Leigh Bardugo’s latest novel, “Ninth House,” features a cast of ghosts, demons, and haunted houses, but its fantasy world exists neatly within the brick and mortar of New Haven, Conn., and its conflict roots itself far more deeply in reality than it does in the supernatural.
Galaxy “Alex” Stern is a textbook miscreant: a high school dropout, drug dealer and abuser, and now, survivor of a mass homicide. Miraculously, upon waking up in the hospital, Alex receives the opportunity of a lifetime: a full scholarship to attend Yale University. The dean selects Alex for a purpose; she has the unique ability to organically see, communicate, and interact with “Grays,” or ghosts. Bardugo’s Yale is home to a host of secret societies, the alumni of which are now some of the most powerful people in the world, and the members of these societies frequently engage in dangerous rituals to make themselves richer, more famous, and more powerful. Supernatural abilities in her back pocket, Alex is newly christened a member of Lethe House, a covert organization dedicated to regulating the rituals and goings-on of Yale’s elite.
What makes “Ninth House” so compelling — and, at times, painfully self-conscious — is its unnerving plausibility. Yale really does have secret societies, and famous alumni of the Skull and Bones society, which exists both in real life and in the novel, include “former presidents, diplomats, at least one director of the CIA.” In the novel, the rituals include portal magic, hallucinogenic drugs, and prognostications, or divination through human entrails. The subjects of these prognostications are often mental hospital patients, nurses paid off with the assistance of deep pockets, and the cultivators of these magic drugs are “townies” down on their luck. Now, when the exclusivity of Ivy League universities and other elite institutions is the subject of considerable controversy, it is all too fitting that a society primarily composed of the wealthy few risk the lives of the defenseless for their own material gain. The societies have an egregious upper hand; there is nothing, Alex thinks bitterly, “they couldn’t buy their way out of.”
The novel focuses far less on the intricacies of its ghosts and ancient societies than it does on real-world problems. It does so, however, with mixed results: While Bardugo portrays a thought-provoking portrait of the overwhelming power given to the members of the educated elite, she also touches tangentially on sexual abuse and racism without adequately addressing either. Alex comments on the perpetrator of an act of sexual abuse: “[he] was rich and beautiful and beloved, and there was a big difference between things being fair and things being set right.” Though a noble sentiment, the novel would have benefited had its author focused on one of these issues, rather than attempting to discuss all of them. The incidents of sexual abuse and racism are never psychologically resolved or even explored in-depth.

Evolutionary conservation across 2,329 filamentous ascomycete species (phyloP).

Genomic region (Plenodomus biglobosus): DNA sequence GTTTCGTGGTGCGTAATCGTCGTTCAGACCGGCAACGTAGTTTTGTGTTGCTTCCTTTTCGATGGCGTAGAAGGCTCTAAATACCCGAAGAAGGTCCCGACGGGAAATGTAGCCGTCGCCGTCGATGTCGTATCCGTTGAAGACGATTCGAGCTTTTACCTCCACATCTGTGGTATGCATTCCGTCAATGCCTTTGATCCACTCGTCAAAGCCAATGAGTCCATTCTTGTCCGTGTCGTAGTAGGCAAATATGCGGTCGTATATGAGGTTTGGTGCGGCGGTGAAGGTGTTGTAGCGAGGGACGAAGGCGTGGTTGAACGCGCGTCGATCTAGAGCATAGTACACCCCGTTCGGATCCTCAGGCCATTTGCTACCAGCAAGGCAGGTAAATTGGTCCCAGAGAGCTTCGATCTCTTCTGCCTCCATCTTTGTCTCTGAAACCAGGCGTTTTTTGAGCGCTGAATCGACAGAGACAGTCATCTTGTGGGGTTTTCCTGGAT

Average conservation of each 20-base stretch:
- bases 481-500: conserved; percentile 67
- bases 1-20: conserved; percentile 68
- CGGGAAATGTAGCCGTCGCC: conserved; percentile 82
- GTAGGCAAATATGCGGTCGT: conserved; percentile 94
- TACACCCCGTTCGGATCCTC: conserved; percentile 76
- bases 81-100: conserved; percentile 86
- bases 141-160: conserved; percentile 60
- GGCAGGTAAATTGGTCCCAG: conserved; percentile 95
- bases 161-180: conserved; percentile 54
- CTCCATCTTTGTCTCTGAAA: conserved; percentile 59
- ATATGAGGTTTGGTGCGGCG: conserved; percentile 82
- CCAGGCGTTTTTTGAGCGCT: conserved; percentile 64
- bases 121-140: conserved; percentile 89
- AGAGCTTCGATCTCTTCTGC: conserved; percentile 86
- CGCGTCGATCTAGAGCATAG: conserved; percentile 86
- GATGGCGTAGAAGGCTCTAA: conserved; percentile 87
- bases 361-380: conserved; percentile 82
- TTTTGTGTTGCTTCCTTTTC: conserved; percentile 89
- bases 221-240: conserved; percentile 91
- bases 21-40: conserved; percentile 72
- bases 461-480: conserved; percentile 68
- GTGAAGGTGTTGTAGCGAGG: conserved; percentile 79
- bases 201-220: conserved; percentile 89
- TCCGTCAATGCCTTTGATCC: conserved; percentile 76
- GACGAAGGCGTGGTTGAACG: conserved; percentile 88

Likewise, Bardugo mentions the destructive power of addiction and its psychological effects, but never fully discusses the transformation that Alex undergoes in becoming clean for the first time in years. She appears once in the hospital, and then, after years of “alcohol, oxy [...] anything that unwound her focus,” shows up at Yale sober, physically if not mentally recovered. The dependence of Darlington, Alex’s mentor, on a powerful supernatural elixir is described as similar to a junkie — “Magic was all he had” — but his storyline on that front is left, at least for now, largely unresolved: His obsession with the occult is more justified than reprimanded.
The problem with “Ninth House” lies furthermore in its fragmented structure and themes. It does not progress chronologically, and while this serves on the one hand to layer the novel, pairing related scenes from different seasons side-by-side and integrating various characters from variegated places and times, it also results in a frenetic, patchy development. While this does mirror, on the one hand, Alex’s transformation and fight to find her own identity in a journey from West to East Coast, druggie to upstanding citizen, it also interrupts at times the brisk pace of the plot.
That being said, the world of “Ninth House” is an intoxicating one, its elegance afforded by its believability. The problems that Bardugo, an alumna of Yale herself, raises with the secret societies and old-boy exclusivity, are valid and deeply important, but they suffer from a lack of refinement.